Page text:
Assessment of Turnout-Related Derailments by Various Causes
Train derailments can mainly result in not only financial losses in the form of damaged rolling stock and infrastructure, but also more importantly in causalities and operational shut-down. Therefore, it is crucial for the railway industry to sustain a reliable and efficient operation and eliminate safety concerns. Analysis of accidents caused by train derailment is highlighted as one of the most crucial steps in the risk management chain. Considering various operational environment, the analysis enables reduction in the occurrence of derailment and prevents derailments in the most cost-efficient manner, as a variety of different causes and their frequency and severity are determined. In this paper, the methodology includes gathering and analysis of information on major derailments occurring at the turnouts from the UK. The causes have been categorised and then prioritised in accordance with the proportion of train derailments occurring within each category. The research objective is to determine the proportion of train derailments at turnouts and provide a starting point for the detailed analysis. In short, the aim of the paper is firstly to understand which factors under which circumstances pose the greatest risk at turnouts, secondly to quantitatively evaluate the relationship between derailment severity and frequency and thirdly, to determine the characteristics that cause major derailment and compare results with the characteristics in mainlines. The review analyses train derailments in UK over the last 15 years and demonstrates that the overall number of derailments have declined gradually and most derailments have occurred in yards. The dominant causes are identified as operational failures and component faults during track-train interaction, and track geometry problems are also seen to have a significant impact on derailment at turnouts, particularly in shunting yards. Furthermore, literature-based recommendations are used to address the issues arising from risks. The research outcomes are expected to aid the rail industry in developing, evaluating, prioritizing and gaining different perspective of derailment at turnouts to efficiently improve transportation safety and also to open a new gate to better understand the existing risk on railway turnouts.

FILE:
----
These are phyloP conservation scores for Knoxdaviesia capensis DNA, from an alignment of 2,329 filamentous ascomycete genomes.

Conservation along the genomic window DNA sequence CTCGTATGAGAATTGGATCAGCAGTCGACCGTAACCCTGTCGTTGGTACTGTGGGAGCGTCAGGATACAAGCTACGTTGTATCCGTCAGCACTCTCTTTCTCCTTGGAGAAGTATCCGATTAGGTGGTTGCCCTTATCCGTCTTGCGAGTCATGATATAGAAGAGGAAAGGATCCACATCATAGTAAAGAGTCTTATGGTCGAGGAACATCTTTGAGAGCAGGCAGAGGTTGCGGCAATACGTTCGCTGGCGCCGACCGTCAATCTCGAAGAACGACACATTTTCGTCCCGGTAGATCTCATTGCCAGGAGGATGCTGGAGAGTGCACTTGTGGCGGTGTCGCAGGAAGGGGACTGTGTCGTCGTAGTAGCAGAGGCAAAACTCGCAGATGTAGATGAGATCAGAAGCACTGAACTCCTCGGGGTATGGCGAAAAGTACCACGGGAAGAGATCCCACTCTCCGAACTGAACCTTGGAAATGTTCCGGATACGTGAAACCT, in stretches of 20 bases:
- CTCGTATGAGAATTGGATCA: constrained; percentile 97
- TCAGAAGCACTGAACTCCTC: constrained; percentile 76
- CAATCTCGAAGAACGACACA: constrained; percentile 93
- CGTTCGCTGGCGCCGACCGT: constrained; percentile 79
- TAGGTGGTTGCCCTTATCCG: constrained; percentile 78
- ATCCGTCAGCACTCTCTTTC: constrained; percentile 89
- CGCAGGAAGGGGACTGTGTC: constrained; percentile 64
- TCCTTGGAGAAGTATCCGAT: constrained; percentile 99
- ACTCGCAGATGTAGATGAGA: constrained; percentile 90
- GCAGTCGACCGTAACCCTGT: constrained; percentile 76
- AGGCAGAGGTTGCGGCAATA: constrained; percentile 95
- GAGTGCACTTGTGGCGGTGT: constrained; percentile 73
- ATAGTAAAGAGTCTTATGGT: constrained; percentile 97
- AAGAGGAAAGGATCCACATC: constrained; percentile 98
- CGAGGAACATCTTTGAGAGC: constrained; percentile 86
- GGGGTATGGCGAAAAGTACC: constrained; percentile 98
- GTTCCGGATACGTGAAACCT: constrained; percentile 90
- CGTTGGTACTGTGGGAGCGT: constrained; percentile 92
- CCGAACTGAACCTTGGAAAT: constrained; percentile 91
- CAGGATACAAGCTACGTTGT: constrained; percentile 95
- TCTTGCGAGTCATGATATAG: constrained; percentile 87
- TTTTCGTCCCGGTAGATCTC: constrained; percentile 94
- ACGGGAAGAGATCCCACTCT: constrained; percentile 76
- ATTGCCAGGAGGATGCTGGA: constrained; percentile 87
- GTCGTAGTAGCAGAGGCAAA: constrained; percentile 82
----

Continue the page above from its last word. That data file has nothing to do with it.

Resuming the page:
The first author is grateful to Turkish Ministry of Education for his postgraduate research scholarship. The authors wish to thank European Commission for the financial support of this research via H2020-RISE Grant No 691135 ‘RISEN: Railway Infrastructure Systems Engineering Network’.
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